Burr Alert: Supreme Court Changes Appellate Standard of Review for Claim Construction Rulings in Patent Cases
In Teva Pharmaceuticals USA, Inc. v. Sandoz, Inc., the Supreme Court revised the standard of review used by the Federal Circuit for nearly twenty years in reviewing claim construction rulings, replacing a de novo standard with a "clearly erroneous" standard. Teva sued Sandoz for infringing its patent covering a method of manufacturing Copaxone, a drug used to treat multiple sclerosis. The relevant claim recited that the active ingredient has a particular "molecular weight." Sandoz argued that the claim was indefinite under 35 U.S.C. §112 ¶2 because the term "molecular weight" could refer to any of three different methods of calculating molecular weight.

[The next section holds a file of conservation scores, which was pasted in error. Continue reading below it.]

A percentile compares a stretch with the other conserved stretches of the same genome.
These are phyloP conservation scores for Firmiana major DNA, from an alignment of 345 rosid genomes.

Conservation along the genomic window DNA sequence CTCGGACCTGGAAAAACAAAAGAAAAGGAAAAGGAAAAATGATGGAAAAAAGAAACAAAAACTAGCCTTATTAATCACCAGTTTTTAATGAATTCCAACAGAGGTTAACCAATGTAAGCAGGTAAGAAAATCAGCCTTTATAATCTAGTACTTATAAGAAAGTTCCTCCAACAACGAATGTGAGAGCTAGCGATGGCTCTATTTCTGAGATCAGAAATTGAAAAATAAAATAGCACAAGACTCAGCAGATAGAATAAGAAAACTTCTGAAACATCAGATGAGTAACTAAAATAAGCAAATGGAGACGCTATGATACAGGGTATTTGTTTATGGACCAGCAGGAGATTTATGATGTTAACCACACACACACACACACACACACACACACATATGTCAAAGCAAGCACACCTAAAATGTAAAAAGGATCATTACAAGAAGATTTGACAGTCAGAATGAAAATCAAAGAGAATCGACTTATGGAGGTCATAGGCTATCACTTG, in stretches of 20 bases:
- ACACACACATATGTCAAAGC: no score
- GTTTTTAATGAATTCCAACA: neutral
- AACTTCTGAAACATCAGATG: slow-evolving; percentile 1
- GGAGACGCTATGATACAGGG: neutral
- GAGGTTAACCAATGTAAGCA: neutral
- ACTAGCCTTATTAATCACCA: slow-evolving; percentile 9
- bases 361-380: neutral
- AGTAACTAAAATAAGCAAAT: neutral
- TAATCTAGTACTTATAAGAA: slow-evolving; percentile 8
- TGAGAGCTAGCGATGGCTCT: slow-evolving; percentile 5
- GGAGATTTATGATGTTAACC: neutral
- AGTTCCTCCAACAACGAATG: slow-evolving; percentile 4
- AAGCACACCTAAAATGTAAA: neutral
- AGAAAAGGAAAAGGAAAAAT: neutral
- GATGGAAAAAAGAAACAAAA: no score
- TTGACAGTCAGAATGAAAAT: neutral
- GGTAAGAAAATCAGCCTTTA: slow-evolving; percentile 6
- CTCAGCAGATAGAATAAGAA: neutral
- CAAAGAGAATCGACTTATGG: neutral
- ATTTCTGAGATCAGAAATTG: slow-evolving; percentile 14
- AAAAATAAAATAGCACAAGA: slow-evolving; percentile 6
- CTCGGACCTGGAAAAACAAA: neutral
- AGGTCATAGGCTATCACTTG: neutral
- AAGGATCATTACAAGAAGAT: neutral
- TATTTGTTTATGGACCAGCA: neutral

After hearing expert testimony, the District Court found that the patent was sufficiently definite because a skilled artisan would understand the term "molecular weight" referred specifically to one of the three allegedly possible interpretations. The District Court's decision was based on the testimony of Teva's expert regarding how one skilled in the art at the time of the invention would have understood the term. On appeal, the Federal Circuit reviewed the District Court's decision, including the evaluation of expert testimony, under the de novo standard and found that the claims were indefinite. The Supreme Court reversed the Federal Circuit's decision, finding that the Federal Circuit applied the incorrect standard of review..
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